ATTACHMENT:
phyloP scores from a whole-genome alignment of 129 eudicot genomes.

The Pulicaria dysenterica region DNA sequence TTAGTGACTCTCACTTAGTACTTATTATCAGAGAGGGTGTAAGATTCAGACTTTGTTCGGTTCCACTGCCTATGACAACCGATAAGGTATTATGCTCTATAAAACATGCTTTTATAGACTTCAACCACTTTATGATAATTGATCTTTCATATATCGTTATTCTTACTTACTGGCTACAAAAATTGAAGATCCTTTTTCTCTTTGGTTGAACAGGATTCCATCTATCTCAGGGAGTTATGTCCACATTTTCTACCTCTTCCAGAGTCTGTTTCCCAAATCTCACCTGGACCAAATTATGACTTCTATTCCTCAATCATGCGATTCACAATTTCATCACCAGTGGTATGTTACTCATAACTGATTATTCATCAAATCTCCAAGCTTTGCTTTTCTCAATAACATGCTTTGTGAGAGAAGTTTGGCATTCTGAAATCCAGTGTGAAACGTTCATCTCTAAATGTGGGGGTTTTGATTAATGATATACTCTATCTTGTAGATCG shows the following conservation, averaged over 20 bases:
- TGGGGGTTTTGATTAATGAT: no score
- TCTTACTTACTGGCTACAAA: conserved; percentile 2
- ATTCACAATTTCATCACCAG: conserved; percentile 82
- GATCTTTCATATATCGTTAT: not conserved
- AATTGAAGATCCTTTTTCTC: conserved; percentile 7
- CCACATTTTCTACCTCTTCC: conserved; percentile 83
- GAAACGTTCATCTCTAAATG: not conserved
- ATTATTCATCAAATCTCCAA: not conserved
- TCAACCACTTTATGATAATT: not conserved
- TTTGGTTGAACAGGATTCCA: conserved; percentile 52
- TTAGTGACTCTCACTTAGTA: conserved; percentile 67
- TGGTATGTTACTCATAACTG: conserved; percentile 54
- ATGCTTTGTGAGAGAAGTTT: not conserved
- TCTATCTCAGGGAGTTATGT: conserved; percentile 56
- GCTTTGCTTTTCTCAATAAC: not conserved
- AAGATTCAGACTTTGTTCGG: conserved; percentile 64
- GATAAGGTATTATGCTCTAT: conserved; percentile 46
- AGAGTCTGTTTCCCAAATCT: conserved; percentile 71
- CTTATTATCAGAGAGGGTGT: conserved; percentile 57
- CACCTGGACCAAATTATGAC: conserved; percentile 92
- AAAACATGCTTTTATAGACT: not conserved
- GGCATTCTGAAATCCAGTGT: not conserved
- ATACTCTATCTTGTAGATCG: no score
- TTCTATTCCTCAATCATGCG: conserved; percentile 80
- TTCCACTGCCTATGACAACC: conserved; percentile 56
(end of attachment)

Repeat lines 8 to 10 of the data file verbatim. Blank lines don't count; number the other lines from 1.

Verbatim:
- CCACATTTTCTACCTCTTCC: conserved; percentile 83
- GAAACGTTCATCTCTAAATG: not conserved
- ATTATTCATCAAATCTCCAA: not conserved